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The Toxicological Effects of Engineered Nanoparticles, Quantum Dots, in Estuarine Fish

dc.contributor.advisor Rittschof, Daniel
dc.contributor.advisor McClellan-Green, Patricia D Blickley, Twyla Michelle 2010-05-10T19:55:39Z 2012-05-01T04:30:05Z 2010
dc.description.abstract <p>Engineered nanoparticles (ENPs) are a part of everyday life. They are incorporated into a wide array of products including sunscreens, clothing, electronics, paints, and automobiles. One particular type of ENP, quantum dots (QDs), are fluorescent semi&ndash;conducting nanocrystals, and are touted as the next generation of medical tracers and energy&ndash;efficient light bulbs. The continued development and expansion of commercial applications for QDs ensure that they will enter the aquatic environment following manufacture, use, and disposal. Unfortunately, very little information exists on the bioavailability and sub&ndash;lethal toxicological effects of QDs in aquatic organisms. The studies described in this dissertation focused on determining the toxicological effects of Lecithin&ndash;encapsulated CdSe/ZnS quantum dots in larval and adult <italic>Fundulus heteroclitus</italic> (the mummichog). </p> <p>Quantum dot dispersion is greatly influenced by environmental parameters such as pH, natural organic matter concentration, and ionic strength. Lecithin&ndash;encapsulated core&ndash;shell QDs aggregated and precipitated from suspension in 20 ppt seawater. QD aggregates adhered to the exterior chorion of <italic>Fundulus</italic> embryos in aqueous embryo exposures, but did not traverse the chorion and deposit into the body of the fry. Incidences of developmental abnormalities increased and hatching rates declined in embryos exposed to the highest concentration tested (100 &mu;g/ml). </p> <p>Dietary assessments showed that QDs were bioavailable to adult <italic>Fundulus</italic>. While QDs or their degradation products traversed the intestinal epithelial and were deposited to the liver, less than 0.01% of the cadmium from the QDs was retained in the liver and intestinal tissues. QD uptake did not cause significant changes in hepatic total glutathione or lipid peroxidation levels, nor did it statistically alter the expression of genes involved in metal metabolism and oxidative stress&mdash;metallothionein, glutathione&ndash;s&ndash;transferase, glutathione peroxidase, and superoxide dismutases. There was, however, a clear gender&ndash;specific trend in the level of Cu/Zn&ndash;superoxide dismutase transcription. In addition, QDs did impact fecundity presumably by feminizing male fish. Vitellogenin transcription was elevated and relative gonad size reduced in male <italic>Fundulus</italic> consuming 10 &mu;g QD per day. Lastly, QDs or their degradation products were maternally transferred to the eggs following six to eight weeks of parental exposure, thus posing a risk to <italic>Fundulus</italic> progeny. Based on the results of these studies, it is apparent that chronic exposure to QDs could result in adverse affects in teleosts and other organisms inhabiting estuarine environments.</p>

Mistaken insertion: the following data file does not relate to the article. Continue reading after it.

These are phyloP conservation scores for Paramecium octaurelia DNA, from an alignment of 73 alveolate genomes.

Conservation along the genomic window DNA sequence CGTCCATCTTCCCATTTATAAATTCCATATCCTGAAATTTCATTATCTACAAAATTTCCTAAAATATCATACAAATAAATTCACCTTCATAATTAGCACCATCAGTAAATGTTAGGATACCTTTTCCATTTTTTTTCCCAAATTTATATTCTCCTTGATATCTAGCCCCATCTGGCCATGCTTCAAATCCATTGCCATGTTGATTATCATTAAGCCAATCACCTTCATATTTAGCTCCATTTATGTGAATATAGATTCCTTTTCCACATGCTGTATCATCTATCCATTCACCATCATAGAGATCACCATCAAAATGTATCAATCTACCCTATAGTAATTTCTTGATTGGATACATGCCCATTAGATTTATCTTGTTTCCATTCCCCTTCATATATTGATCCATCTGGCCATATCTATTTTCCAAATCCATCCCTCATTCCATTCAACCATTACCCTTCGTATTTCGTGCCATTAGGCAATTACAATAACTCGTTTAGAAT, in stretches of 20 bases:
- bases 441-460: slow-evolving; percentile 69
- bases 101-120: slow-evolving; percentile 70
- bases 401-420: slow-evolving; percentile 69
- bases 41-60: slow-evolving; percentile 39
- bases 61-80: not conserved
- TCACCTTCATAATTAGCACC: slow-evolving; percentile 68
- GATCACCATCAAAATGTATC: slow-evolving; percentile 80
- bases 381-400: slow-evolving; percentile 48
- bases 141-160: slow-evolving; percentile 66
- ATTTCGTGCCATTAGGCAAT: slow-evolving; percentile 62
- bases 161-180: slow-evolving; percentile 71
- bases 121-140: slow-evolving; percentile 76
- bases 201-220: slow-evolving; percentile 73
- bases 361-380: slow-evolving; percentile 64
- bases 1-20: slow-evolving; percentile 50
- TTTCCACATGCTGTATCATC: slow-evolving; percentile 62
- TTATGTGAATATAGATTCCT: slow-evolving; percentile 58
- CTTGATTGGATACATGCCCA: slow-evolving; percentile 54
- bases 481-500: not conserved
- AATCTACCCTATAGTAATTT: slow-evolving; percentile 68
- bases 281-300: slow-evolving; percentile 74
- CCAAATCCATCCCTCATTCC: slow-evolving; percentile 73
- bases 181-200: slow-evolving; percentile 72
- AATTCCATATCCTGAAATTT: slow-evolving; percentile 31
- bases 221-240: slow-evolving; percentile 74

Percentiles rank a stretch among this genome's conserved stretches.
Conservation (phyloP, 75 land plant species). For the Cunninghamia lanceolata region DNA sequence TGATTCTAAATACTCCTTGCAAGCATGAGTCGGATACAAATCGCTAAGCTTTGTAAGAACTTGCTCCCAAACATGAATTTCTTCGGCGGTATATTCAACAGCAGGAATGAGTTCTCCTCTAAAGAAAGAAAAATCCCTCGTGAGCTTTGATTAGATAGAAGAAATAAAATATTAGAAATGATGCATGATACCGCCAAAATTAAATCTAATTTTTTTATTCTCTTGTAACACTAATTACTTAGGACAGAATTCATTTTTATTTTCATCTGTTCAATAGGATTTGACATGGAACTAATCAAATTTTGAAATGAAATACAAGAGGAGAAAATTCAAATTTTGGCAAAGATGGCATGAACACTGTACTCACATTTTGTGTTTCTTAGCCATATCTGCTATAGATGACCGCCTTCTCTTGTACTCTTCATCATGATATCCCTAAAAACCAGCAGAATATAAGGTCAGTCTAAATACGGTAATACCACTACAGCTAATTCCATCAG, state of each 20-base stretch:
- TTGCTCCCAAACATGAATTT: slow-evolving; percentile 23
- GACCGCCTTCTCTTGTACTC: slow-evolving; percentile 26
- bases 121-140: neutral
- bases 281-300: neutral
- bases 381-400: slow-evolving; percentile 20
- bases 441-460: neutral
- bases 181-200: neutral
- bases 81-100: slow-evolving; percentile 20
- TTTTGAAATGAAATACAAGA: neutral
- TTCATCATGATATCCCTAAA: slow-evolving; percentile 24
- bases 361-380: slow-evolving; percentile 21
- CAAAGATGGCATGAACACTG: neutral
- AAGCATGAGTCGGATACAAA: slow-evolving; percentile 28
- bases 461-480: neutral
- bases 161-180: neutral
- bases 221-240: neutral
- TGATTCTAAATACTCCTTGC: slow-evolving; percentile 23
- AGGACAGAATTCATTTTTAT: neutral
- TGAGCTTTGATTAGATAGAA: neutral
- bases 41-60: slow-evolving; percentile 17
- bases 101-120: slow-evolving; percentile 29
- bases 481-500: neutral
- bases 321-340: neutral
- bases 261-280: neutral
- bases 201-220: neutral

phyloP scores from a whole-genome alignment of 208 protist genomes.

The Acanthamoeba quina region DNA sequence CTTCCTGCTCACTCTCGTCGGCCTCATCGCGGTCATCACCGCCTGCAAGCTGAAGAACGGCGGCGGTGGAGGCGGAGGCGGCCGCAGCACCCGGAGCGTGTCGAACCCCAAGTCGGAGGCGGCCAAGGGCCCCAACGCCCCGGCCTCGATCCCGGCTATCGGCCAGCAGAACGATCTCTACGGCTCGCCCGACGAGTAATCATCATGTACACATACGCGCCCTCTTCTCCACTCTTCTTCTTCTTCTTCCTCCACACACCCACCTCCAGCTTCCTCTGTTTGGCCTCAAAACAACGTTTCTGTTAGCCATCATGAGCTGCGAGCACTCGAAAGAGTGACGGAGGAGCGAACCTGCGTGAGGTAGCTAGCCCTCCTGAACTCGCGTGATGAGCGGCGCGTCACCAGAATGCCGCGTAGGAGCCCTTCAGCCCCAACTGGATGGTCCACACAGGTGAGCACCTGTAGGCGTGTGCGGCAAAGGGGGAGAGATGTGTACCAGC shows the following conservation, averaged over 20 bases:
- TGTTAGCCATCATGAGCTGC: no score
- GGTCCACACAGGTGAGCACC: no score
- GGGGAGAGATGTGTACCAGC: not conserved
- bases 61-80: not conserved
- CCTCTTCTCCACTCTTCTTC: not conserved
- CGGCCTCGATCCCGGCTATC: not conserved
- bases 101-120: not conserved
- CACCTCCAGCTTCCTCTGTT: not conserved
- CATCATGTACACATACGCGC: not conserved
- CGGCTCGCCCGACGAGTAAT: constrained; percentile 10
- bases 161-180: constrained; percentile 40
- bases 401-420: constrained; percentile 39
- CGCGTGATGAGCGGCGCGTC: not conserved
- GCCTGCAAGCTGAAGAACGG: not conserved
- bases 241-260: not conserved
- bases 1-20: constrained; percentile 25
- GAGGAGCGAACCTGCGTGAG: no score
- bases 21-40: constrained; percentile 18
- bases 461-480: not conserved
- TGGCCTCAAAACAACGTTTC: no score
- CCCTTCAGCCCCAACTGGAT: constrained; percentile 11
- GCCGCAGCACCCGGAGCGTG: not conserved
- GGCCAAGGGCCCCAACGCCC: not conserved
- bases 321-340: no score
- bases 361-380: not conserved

dc.format.extent 3825393 bytes
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dc.language.iso en_US
dc.subject Environmental Sciences
dc.subject Nanotechnology
dc.subject engineered nanoparticles
dc.subject environmental toxicology
dc.subject Fundulus heteroclitus
dc.subject oxidative stress
dc.subject quantum dots
dc.subject reproduction and development
dc.title The Toxicological Effects of Engineered Nanoparticles, Quantum Dots, in Estuarine Fish
dc.type Dissertation
dc.department Environment
duke.embargo.months 24

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